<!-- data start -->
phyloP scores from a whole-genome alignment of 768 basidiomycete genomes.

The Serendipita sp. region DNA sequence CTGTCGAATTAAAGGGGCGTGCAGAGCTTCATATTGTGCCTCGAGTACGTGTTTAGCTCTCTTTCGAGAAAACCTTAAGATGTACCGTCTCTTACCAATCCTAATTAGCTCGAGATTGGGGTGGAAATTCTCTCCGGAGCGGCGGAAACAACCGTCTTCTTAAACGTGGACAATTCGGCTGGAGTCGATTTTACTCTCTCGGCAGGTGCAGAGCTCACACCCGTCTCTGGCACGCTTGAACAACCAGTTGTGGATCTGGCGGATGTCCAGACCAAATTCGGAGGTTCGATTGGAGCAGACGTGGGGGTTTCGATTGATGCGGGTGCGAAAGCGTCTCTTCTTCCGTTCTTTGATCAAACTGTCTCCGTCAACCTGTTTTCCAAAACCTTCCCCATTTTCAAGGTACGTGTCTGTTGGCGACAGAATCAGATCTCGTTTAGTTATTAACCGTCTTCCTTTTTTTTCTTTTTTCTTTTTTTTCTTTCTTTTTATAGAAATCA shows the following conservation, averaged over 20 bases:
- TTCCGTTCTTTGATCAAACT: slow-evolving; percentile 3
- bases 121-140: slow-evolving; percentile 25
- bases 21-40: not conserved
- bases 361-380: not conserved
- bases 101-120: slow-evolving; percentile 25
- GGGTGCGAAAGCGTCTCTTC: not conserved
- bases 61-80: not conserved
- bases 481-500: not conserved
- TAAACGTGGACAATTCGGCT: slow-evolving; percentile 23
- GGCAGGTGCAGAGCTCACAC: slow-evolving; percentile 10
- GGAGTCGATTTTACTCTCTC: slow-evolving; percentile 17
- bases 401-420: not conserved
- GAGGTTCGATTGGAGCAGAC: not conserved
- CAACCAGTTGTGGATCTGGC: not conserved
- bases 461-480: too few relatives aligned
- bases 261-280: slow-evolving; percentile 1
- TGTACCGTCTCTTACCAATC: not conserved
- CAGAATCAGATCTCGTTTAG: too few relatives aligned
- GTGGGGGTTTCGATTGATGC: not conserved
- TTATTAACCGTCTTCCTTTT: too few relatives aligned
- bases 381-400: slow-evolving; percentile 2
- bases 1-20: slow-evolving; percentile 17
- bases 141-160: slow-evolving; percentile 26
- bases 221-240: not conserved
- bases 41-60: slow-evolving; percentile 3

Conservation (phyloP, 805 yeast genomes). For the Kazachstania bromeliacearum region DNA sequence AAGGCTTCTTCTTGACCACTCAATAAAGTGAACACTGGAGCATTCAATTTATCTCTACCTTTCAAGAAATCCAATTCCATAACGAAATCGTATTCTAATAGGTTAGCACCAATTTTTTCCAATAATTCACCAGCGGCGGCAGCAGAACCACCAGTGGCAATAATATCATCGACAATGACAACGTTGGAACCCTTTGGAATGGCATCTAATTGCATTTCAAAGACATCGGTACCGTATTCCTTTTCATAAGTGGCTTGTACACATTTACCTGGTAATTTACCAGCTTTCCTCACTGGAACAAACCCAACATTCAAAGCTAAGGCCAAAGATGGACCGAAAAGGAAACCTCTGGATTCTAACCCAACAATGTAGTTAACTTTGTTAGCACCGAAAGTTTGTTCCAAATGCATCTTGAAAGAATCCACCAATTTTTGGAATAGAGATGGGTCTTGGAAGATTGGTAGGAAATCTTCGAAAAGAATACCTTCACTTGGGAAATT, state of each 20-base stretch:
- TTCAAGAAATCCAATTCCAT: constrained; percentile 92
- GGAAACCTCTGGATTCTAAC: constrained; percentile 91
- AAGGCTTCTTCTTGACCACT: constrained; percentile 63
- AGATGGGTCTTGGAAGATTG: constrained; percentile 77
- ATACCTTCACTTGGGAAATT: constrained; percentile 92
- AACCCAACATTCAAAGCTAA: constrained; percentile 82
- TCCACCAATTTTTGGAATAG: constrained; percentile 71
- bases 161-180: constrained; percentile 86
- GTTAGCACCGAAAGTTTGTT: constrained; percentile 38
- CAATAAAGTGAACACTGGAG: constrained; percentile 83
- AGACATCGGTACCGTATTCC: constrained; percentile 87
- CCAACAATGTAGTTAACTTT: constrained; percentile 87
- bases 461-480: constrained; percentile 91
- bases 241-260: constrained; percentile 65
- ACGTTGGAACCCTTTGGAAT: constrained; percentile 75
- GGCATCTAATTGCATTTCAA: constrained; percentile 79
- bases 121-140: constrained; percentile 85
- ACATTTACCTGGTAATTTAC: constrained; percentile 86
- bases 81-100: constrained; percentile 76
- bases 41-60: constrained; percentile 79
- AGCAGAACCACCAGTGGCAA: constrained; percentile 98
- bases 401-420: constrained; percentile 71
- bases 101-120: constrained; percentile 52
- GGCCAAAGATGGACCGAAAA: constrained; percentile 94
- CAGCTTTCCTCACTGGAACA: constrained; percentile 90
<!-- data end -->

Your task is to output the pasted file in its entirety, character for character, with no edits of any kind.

phyloP scores from a whole-genome alignment of 768 basidiomycete genomes.

The Serendipita sp. region DNA sequence CTGTCGAATTAAAGGGGCGTGCAGAGCTTCATATTGTGCCTCGAGTACGTGTTTAGCTCTCTTTCGAGAAAACCTTAAGATGTACCGTCTCTTACCAATCCTAATTAGCTCGAGATTGGGGTGGAAATTCTCTCCGGAGCGGCGGAAACAACCGTCTTCTTAAACGTGGACAATTCGGCTGGAGTCGATTTTACTCTCTCGGCAGGTGCAGAGCTCACACCCGTCTCTGGCACGCTTGAACAACCAGTTGTGGATCTGGCGGATGTCCAGACCAAATTCGGAGGTTCGATTGGAGCAGACGTGGGGGTTTCGATTGATGCGGGTGCGAAAGCGTCTCTTCTTCCGTTCTTTGATCAAACTGTCTCCGTCAACCTGTTTTCCAAAACCTTCCCCATTTTCAAGGTACGTGTCTGTTGGCGACAGAATCAGATCTCGTTTAGTTATTAACCGTCTTCCTTTTTTTTCTTTTTTCTTTTTTTTCTTTCTTTTTATAGAAATCA shows the following conservation, averaged over 20 bases:
- TTCCGTTCTTTGATCAAACT: slow-evolving; percentile 3
- bases 121-140: slow-evolving; percentile 25
- bases 21-40: not conserved
- bases 361-380: not conserved
- bases 101-120: slow-evolving; percentile 25
- GGGTGCGAAAGCGTCTCTTC: not conserved
- bases 61-80: not conserved
- bases 481-500: not conserved
- TAAACGTGGACAATTCGGCT: slow-evolving; percentile 23
- GGCAGGTGCAGAGCTCACAC: slow-evolving; percentile 10
- GGAGTCGATTTTACTCTCTC: slow-evolving; percentile 17
- bases 401-420: not conserved
- GAGGTTCGATTGGAGCAGAC: not conserved
- CAACCAGTTGTGGATCTGGC: not conserved
- bases 461-480: too few relatives aligned
- bases 261-280: slow-evolving; percentile 1
- TGTACCGTCTCTTACCAATC: not conserved
- CAGAATCAGATCTCGTTTAG: too few relatives aligned
- GTGGGGGTTTCGATTGATGC: not conserved
- TTATTAACCGTCTTCCTTTT: too few relatives aligned
- bases 381-400: slow-evolving; percentile 2
- bases 1-20: slow-evolving; percentile 17
- bases 141-160: slow-evolving; percentile 26
- bases 221-240: not conserved
- bases 41-60: slow-evolving; percentile 3

Conservation (phyloP, 805 yeast genomes). For the Kazachstania bromeliacearum region DNA sequence AAGGCTTCTTCTTGACCACTCAATAAAGTGAACACTGGAGCATTCAATTTATCTCTACCTTTCAAGAAATCCAATTCCATAACGAAATCGTATTCTAATAGGTTAGCACCAATTTTTTCCAATAATTCACCAGCGGCGGCAGCAGAACCACCAGTGGCAATAATATCATCGACAATGACAACGTTGGAACCCTTTGGAATGGCATCTAATTGCATTTCAAAGACATCGGTACCGTATTCCTTTTCATAAGTGGCTTGTACACATTTACCTGGTAATTTACCAGCTTTCCTCACTGGAACAAACCCAACATTCAAAGCTAAGGCCAAAGATGGACCGAAAAGGAAACCTCTGGATTCTAACCCAACAATGTAGTTAACTTTGTTAGCACCGAAAGTTTGTTCCAAATGCATCTTGAAAGAATCCACCAATTTTTGGAATAGAGATGGGTCTTGGAAGATTGGTAGGAAATCTTCGAAAAGAATACCTTCACTTGGGAAATT, state of each 20-base stretch:
- TTCAAGAAATCCAATTCCAT: constrained; percentile 92
- GGAAACCTCTGGATTCTAAC: constrained; percentile 91
- AAGGCTTCTTCTTGACCACT: constrained; percentile 63
- AGATGGGTCTTGGAAGATTG: constrained; percentile 77
- ATACCTTCACTTGGGAAATT: constrained; percentile 92
- AACCCAACATTCAAAGCTAA: constrained; percentile 82
- TCCACCAATTTTTGGAATAG: constrained; percentile 71
- bases 161-180: constrained; percentile 86
- GTTAGCACCGAAAGTTTGTT: constrained; percentile 38
- CAATAAAGTGAACACTGGAG: constrained; percentile 83
- AGACATCGGTACCGTATTCC: constrained; percentile 87
- CCAACAATGTAGTTAACTTT: constrained; percentile 87
- bases 461-480: constrained; percentile 91
- bases 241-260: constrained; percentile 65
- ACGTTGGAACCCTTTGGAAT: constrained; percentile 75
- GGCATCTAATTGCATTTCAA: constrained; percentile 79
- bases 121-140: constrained; percentile 85
- ACATTTACCTGGTAATTTAC: constrained; percentile 86
- bases 81-100: constrained; percentile 76
- bases 41-60: constrained; percentile 79
- AGCAGAACCACCAGTGGCAA: constrained; percentile 98
- bases 401-420: constrained; percentile 71
- bases 101-120: constrained; percentile 52
- GGCCAAAGATGGACCGAAAA: constrained; percentile 94
- CAGCTTTCCTCACTGGAACA: constrained; percentile 90